China Reporting is an oral history showing how the China correspondent of the 1930s and 1940s constructed his or her news reality or the network of facts from which their stories were written. How these men and women pooled information and decided upon the legitimacy of particular sources is explored. The influences of competition, language facility (or lack thereof), common personal backgrounds, camaraderie, and changes in American official China policy are also discussed, with special attention paid to the prescriptive, gatekeeping role of editors back home. This is an approach which has often been applied to the domestic journalist. China Reporting is a pioneering effort at using historical perspective to view the foreign correspondent in terms fo the total epistemological context in which he or she operates to produce the news that in turn provides the data base upon which the public and policy makers inevitably draw.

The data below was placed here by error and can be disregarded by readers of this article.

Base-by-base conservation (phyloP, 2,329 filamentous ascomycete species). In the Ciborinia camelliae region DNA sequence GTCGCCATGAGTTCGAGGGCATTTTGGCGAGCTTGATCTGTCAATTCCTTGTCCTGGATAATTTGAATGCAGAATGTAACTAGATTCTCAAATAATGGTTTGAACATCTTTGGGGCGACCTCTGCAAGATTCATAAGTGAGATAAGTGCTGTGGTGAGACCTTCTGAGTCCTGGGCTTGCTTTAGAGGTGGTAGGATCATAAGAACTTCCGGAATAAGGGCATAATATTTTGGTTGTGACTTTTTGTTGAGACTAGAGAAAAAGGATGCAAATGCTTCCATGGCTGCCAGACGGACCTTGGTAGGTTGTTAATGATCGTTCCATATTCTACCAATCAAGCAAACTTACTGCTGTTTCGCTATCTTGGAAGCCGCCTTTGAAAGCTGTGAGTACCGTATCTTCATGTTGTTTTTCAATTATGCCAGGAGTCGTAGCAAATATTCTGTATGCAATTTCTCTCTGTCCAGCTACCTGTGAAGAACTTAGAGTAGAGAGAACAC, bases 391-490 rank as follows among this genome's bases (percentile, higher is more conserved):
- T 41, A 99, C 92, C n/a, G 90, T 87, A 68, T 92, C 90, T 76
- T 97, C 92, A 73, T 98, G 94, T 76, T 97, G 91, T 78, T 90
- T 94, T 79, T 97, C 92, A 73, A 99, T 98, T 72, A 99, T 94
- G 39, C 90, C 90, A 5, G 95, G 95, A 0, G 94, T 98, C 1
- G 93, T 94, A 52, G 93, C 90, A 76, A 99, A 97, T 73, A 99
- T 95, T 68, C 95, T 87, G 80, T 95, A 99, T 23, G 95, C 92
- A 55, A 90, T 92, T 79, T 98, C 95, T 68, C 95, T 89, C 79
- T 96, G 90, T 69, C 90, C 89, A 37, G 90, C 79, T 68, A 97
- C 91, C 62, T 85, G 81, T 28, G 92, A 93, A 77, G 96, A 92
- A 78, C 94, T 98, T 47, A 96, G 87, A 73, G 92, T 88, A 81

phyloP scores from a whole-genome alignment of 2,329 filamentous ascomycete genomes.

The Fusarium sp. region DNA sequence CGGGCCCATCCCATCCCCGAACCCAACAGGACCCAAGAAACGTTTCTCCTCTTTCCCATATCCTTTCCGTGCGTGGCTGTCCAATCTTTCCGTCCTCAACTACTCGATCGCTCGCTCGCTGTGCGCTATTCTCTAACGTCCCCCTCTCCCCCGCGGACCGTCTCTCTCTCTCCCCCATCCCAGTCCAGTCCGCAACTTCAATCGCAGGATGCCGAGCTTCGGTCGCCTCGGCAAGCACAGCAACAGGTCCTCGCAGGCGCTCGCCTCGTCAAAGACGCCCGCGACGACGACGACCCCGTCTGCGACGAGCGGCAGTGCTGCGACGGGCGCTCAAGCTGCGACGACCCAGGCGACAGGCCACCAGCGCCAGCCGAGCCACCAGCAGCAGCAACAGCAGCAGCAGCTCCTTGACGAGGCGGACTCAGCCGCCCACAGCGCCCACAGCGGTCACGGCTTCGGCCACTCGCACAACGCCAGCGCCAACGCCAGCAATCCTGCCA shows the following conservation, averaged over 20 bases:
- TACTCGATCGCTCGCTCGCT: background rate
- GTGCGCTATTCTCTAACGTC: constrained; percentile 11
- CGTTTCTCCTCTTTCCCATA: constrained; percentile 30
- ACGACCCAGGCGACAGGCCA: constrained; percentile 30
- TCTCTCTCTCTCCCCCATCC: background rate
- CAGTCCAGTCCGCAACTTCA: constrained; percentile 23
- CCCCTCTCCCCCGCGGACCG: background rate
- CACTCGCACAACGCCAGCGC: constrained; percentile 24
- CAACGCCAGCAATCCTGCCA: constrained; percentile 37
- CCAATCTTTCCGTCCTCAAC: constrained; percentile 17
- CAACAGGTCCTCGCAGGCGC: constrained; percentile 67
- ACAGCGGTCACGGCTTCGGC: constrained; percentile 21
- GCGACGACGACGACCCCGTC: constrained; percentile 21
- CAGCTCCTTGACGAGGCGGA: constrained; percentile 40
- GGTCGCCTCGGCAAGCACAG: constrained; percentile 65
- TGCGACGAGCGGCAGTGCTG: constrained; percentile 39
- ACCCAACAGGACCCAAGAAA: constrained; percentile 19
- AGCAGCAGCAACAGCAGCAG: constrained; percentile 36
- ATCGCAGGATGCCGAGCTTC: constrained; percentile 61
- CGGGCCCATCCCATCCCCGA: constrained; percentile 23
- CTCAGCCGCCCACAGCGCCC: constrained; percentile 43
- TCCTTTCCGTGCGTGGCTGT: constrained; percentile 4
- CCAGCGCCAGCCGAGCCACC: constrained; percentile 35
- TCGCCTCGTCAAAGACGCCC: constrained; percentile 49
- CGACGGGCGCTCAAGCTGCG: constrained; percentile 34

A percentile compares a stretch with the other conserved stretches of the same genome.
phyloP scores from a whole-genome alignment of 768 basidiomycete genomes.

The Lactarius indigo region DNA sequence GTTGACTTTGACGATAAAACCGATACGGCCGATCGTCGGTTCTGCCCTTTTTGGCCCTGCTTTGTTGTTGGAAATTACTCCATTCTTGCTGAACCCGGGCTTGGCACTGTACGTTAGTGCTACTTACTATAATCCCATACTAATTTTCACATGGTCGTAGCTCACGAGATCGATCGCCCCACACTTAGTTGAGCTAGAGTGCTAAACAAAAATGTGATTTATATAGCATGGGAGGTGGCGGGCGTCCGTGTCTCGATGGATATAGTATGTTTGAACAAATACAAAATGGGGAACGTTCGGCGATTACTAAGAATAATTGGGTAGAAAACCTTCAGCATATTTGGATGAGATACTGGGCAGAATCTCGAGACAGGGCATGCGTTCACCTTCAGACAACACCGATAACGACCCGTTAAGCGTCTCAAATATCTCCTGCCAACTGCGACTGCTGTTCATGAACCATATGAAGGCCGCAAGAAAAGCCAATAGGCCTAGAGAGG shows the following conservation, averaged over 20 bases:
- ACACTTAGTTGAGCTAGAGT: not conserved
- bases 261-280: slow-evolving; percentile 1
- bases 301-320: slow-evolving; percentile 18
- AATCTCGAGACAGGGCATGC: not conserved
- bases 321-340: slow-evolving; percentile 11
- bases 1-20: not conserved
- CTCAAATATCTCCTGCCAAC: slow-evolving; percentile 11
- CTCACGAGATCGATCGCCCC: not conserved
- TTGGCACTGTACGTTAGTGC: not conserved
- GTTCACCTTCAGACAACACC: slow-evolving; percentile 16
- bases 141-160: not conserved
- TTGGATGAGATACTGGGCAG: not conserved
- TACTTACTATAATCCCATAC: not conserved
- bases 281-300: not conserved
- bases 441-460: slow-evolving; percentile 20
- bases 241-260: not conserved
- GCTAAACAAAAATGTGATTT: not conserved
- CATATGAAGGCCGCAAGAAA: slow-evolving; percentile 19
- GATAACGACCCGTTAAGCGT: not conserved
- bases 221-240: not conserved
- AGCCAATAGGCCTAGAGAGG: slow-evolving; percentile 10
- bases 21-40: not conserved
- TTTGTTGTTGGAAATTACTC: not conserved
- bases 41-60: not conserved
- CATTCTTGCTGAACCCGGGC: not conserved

This title is part of UC Press's Voices Revived program, which commemorates University of California Press’s mission to seek out and cultivate the brightest minds and give them voice, reach, and impact. Drawing on a backlist dating to 1893, Voices Revived makes high-quality, peer-reviewed scholarship accessible once again using print-on-demand technology. This title was originally published in 1987.